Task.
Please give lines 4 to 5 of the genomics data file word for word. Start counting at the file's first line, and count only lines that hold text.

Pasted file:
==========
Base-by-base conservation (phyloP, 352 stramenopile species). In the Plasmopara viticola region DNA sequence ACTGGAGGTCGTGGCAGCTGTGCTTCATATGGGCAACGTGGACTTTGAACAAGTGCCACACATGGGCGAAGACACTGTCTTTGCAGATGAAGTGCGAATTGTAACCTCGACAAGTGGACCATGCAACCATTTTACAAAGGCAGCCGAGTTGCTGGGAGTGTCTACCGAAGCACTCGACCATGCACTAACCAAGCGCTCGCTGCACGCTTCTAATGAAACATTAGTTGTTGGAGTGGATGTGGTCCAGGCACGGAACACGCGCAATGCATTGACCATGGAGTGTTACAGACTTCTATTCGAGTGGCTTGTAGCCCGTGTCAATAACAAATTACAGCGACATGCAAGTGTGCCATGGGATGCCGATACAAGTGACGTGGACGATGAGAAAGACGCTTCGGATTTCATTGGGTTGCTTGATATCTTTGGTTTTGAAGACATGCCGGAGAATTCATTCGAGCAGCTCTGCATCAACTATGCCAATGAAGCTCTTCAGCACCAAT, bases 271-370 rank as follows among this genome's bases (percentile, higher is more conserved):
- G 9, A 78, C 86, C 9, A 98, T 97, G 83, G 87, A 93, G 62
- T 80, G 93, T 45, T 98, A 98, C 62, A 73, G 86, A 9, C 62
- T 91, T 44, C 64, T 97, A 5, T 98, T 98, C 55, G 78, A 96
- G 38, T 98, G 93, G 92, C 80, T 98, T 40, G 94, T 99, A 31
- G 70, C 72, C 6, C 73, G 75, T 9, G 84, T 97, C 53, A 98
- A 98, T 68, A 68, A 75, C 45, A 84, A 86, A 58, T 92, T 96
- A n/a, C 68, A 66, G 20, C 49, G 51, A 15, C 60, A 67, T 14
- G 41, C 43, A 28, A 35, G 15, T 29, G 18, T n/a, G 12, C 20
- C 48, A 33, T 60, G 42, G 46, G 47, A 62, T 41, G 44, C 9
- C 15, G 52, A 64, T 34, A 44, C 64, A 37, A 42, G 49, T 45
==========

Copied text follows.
- T 91, T 44, C 64, T 97, A 5, T 98, T 98, C 55, G 78, A 96
- G 38, T 98, G 93, G 92, C 80, T 98, T 40, G 94, T 99, A 31